*Gluten Free Warning: The Kona airport is extremely small and doesn’t really have much to eat. I suffered with french fries, and a small Yoplait yogurt for my supper. Make sure you stop at a grocery store to load up on fruit, veggies and crackers to take on the plane. It can be a grueling flight when you are hungry and there is nothing for you to eat. There is also no Starbucks at this airport. We didn’t stop at a grocery store before our flight, assuming I could find some snacks.
We loved our trip and I hope I’ve made your next trip to the Big Island easier if you are gluten free. It was a shock on our system when we arrived in Calgary at 10:30am. When we left Hawaii it was +27 degrees Celsius, a cold snap had hit Calgary and it was -27 degrees Celsius when we landed. A difference of 54 degrees! Nothing like -30 below to welcome you home!
Brrrr!
Travel Diary: Hawaii Part VI

Travel Diary: Big Island Hawaii Part V

Travel Diary: Hawaii Part V
Travel Diary: Hawaii Part V
Travel Diary: Hawaii Part V
Travel Diary: Hawaii Part V
Travel Diary: Hawaii Part V
Travel Diary: Hawaii Part V
Travel Diary: Hawaii Part V
Travel Diary: Hawaii Part V
Travel Diary: Hawaii Part V
Travel Diary: Hawaii Part V


We are really loving Hawaii. The sun, heat, waves, and humidity are absolutely lovely. We live in Calgary, Alberta and it’s winter there, which means cold temperatures, snow, no-humidity, and mega dryness. When we left Calgary my hands were cracking and bleeding. So you can understand all the enthusiasm.
I would highly recommend the Hilton Waikoloa if you are looking for a large resort hotel with a lot of ammendities. Our ocean view room had us sleeping peacefully and waking up to glorious palm trees and blue sky every day. The property was well maintained, beautifully landscaped and had a lot of pools and restaurants. It was a great way to start our vacation.
We are now at Wai’ula’ula Villa near the Hapuna Beach Prince Hotel. It’s actually only 10 minutes north of the Hilton. We booked the villa through www.luxuryretreats.com since my sister and brother-in-law were joining us for the last week. I wanted a house for all of us to share.
And wow, what a place!
We have a wall of glass panels that open up to our own pool and hot tub. A high end kitchen with wolf appliances, even a Wolf barbeque and outdoor fridge on the veranda. Yep, not exactly roughing it up out here.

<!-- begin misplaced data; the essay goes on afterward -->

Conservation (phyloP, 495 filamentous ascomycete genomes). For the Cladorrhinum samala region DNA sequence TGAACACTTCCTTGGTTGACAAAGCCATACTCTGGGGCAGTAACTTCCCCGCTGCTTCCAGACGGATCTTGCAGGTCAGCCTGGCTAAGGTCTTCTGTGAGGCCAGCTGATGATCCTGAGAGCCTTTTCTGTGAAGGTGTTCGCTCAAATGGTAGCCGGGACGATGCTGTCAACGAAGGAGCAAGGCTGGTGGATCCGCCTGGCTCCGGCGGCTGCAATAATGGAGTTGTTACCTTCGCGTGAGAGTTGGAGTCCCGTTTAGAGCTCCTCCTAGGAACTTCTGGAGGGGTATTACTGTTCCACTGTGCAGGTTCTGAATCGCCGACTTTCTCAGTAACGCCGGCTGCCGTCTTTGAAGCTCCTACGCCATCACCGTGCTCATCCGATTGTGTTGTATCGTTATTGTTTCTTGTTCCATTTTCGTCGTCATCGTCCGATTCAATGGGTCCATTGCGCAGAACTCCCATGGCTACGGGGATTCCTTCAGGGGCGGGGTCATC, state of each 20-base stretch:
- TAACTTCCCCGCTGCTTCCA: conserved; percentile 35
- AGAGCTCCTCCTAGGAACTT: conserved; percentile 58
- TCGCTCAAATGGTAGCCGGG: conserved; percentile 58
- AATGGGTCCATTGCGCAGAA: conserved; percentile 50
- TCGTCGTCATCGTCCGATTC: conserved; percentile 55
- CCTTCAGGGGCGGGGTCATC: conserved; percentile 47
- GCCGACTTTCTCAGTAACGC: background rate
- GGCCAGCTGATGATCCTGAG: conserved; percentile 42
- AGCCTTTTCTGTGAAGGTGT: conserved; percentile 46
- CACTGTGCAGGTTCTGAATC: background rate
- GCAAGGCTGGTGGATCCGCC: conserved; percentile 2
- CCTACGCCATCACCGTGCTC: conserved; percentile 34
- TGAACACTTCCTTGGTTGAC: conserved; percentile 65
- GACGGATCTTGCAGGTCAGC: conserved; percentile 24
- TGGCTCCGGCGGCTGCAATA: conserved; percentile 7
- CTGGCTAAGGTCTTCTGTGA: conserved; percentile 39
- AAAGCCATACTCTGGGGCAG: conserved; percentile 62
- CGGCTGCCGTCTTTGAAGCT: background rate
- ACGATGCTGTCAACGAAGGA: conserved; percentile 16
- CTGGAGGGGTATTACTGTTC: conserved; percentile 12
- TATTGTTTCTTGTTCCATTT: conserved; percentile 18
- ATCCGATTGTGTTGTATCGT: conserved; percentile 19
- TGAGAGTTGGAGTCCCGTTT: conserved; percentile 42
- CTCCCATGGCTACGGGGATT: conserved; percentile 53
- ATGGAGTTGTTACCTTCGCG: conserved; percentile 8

I love to cook (obviously) and couldn’t wait to go grocery shopping and pick up fresh fruits and vegetables.
My suggestion for everyone wanting to visit as well as for myself would be: to do the grocery shopping more inland in Waimea. Waimea is away from the hotels and tourists so the groceries would have been cheaper. Our grocery trips were to Safeway in Kailea-Kona and even though it’s in a major city centre- it’s still full of tourists.
Kevin and I were quite shocked at the prices. $7.00 for a loaf of bread, $7.00 for a bag of chips, $7.00 for a small bag of potatoes, $7.00 for strawberries. $7.00 seemed to be the price number for everything. What do you think the price for a single large navel orange would be?
$4.00.
Yes, you read that correct. $4.00 for a single orange- Yikes! These prices seem a little high huh? Well if you are living on an island in the middle of the Pacific, that would explain the inflated prices for groceries. Near Safeway was a Natural Market and I was able to find some gluten free goodies, even Kinnikinnick frozen products were available. At Target we were able to pick up a boogie board, suntan lotion, bottled water and a small cooler for our beach adventures.
The first day that Carol and Bruce arrived we enjoyed the pool, the property and a barbeque. Of course a lot of pina coloda’s were blended and drank. The following day we woke up early to make the 2 1/2 hour drive south to the volcano. It took us longer than 2 1/2 hours to  get there since we stopped to see Kona coffee, a roadside stand for a mandarin orange, and then a detour to the southernmost point in the US on our way there.


 
Kilauea Volcano was a must visit on this trip for my husband. We aren’t exactly familiar with volcanoes in Canada, so we weren’t sure on what to expect.
Our original plans was to rent bikes and bike down the volcano, however when we got to the visitor center we were informed that most of the National Park was closed due to toxic gases. What’s a tourist to do when that happens? You see what you can see, and know that you’ll just have to come back again for a visit- darn. ????
As someone who’s never seen a volcano, let alone been close to an active one, the site of the crater leaves you silent. You are in complete awe.